Shimano didn’t reinvent the wheel — or derailleur — in developing the Ultegra RX rear derailleur. Instead, the company combined its proven R8000 series rear derailleur with the Shadow Plus clutch system it has used on its mountain bike groups since 2012.
That’s not to say it’s exactly the same as the company’s clutch-equipped Di2 mountain bike rear derailleurs, which have been used for several seasons in lieu of purpose-built derailleurs for gravel and cyclocross use.
According to Shimano’s Hiroshi Matsumoto, who oversaw the development of the Ultegra RX rear derailleur, clutch tension on the new derailleur is lower than the company’s Shadow Plus mountain bike derailleurs.
“We found that the experiences were very different on gravel and on the mountain bike. On the mountain bike, the derailleur deals with large impacts, where on gravel, there is a constant level of vibration that affects shifting,” Matsumoto said.
For those who need a quick primer on Shimano’s terminology, “Shadow Plus” refers to the use of a one-way clutch built into the rear derailleur. Unlike SRAM, Shimano offers an on/off switch to engage or disengage the clutch mechanism. When the lever is flipped to the ‘on’ position, a cam tightens a steel friction band around the derailleur’s main pivot. This keeps the chain taut by reducing unwanted movement of the derailleur cage, which improves shifting.
Shimano Ultegra RX Di2 rear derailleur gravel tested
I tested the Ultegra RX Di2 rear derailleur over three days and 140 miles on the gravel roads of Minnesota. My time riding this new derailleur included racing an Ultegra Di2-equipped Allied Alfa All-Road in the Almanzo 100, one of the largest and longest-running gravel events in the United States.
This new derailleur was mounted to a Dura-Ace Di2 group with a 50/34t crankset and an 11-32t cassette. The Ultegra RX rear derailleur has a maximum chainring capacity of 16t, which is large enough for all major chainring combinations such as the aforementioned 50/34t as well as the 48/32t combination that’s increasingly common on gravel bikes.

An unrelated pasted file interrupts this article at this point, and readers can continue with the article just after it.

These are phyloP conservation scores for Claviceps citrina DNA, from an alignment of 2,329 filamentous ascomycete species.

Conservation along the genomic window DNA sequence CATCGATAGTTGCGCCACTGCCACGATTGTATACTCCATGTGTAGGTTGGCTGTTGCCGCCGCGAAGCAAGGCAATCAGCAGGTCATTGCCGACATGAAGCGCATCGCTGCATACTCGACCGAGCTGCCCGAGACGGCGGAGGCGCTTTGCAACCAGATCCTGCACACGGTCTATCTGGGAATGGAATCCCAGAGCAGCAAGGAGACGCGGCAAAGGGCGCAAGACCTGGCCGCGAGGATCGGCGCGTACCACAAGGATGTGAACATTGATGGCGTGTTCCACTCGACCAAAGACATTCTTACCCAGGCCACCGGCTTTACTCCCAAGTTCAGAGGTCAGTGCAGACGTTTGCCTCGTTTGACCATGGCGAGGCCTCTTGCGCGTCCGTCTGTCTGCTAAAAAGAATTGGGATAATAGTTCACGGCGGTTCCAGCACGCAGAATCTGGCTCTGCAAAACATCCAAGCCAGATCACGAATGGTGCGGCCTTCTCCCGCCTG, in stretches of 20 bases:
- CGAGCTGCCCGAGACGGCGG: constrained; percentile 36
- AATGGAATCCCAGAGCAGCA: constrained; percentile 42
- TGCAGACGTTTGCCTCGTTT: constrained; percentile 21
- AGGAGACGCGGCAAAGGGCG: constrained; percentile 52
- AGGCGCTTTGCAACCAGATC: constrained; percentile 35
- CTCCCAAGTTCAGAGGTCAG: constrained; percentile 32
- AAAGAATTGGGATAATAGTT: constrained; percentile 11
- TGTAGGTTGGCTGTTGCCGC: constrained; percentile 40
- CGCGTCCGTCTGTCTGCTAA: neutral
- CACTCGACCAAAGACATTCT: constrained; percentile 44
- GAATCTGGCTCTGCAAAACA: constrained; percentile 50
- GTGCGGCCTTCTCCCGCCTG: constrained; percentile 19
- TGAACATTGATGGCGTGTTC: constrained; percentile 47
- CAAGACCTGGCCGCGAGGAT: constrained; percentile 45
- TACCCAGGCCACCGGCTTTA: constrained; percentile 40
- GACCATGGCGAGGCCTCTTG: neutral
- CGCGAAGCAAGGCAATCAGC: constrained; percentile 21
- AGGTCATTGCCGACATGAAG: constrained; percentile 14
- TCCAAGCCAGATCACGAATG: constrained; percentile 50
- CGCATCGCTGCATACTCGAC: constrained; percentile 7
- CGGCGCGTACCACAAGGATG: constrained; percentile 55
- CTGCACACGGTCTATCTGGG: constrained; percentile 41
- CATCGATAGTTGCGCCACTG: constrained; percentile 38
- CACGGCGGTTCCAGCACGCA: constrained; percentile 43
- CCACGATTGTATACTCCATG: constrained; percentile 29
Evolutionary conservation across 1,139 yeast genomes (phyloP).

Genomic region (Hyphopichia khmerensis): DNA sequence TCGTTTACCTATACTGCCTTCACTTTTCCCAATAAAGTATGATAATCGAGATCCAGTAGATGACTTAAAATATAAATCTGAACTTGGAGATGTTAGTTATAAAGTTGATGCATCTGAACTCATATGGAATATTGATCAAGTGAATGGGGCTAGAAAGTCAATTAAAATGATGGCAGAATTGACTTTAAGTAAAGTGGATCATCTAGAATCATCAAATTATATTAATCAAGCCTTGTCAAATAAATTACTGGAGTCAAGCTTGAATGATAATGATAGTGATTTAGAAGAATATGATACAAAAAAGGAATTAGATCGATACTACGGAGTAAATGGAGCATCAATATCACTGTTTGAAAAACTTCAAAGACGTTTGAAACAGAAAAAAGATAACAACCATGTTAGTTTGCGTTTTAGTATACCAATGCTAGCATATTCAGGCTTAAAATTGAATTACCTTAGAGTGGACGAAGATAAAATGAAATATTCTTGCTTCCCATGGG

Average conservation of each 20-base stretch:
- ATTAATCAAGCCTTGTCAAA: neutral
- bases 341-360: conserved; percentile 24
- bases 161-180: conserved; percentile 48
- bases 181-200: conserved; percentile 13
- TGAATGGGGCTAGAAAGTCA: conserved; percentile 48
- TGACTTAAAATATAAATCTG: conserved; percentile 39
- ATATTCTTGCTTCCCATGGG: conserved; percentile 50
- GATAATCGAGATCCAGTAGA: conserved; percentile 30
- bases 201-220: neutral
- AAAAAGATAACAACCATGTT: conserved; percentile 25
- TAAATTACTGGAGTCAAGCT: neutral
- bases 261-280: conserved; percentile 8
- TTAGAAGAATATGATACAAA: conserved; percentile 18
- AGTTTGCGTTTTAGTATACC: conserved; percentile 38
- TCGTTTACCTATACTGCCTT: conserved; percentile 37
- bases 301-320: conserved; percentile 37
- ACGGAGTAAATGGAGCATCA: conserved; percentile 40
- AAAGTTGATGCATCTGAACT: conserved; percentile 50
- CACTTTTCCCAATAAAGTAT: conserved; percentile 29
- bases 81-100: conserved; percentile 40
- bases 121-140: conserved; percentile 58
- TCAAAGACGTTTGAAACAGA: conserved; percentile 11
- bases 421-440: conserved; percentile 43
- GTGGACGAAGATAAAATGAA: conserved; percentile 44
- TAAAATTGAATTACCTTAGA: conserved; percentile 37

During endurance gravel events such as this, little nuisances can start to wear riders down. A squeaking cleat, a creaking seatpost or a clicking chain can all take their toll on a rider’s psyche as a long day in the saddle drags on.
As expected, chain retention was excellent. What was surprising was how the Shadow Plus system kept the drivetrain virtually silent. Shimano’s Di2 groups have been praised for their shift accuracy; Ultegra RX raises the bar in shifting over rough terrain.
Gravel, potholes and braking bumps can delay or degrade shifting with traditional drivetrains. With the Shadow Plus system engaged, rough and choppy roads became a non-issue. Shifting was flawless.
BikeRadar has discussed the possibility of a small but measurable amount of drag from the increased chain tension that comes along with using the Shadow Plus System for road applications. After testing, it seems equally plausible that the decrease in vibrations through the drivetrain and increased shift accuracy that comes from a stabilized chain could offset such losses, at least on gravel and cobbled roads.
While wide-range 1x groups have gained popularity for gravel and cyclocross, the large steps between gearing can be off-putting to some riders, including this tester. This brings us to what may be the biggest competitive advantage of Shimano’s Shadow Plus technology. Unlike SRAM’s Force, Rival and Apex 1x groups, Shimano gives riders the freedom to choose one chainring for simplicity or two for smaller steps between gears over a wide range.
Shimano Ultegra RX Di2 rear derailleur overall impression
This clutch-equipped rear derailleur is an overdue addition to Shimano’s component line. That said, it’s clear the company is acutely aware of the changing nature of the road bike and is taking steps to meet the needs of drop bar cyclists who don’t want to be confined to pavement.
The Ultegra RX Di2 rear derailleur combines proven tech from the trail with the refined feel of Di2 shifting at a price point that, while expensive, is approachable for riders looking to upgrade their Ultegra or Dura-Ace Di2 groups for improved performance on roads less traveled.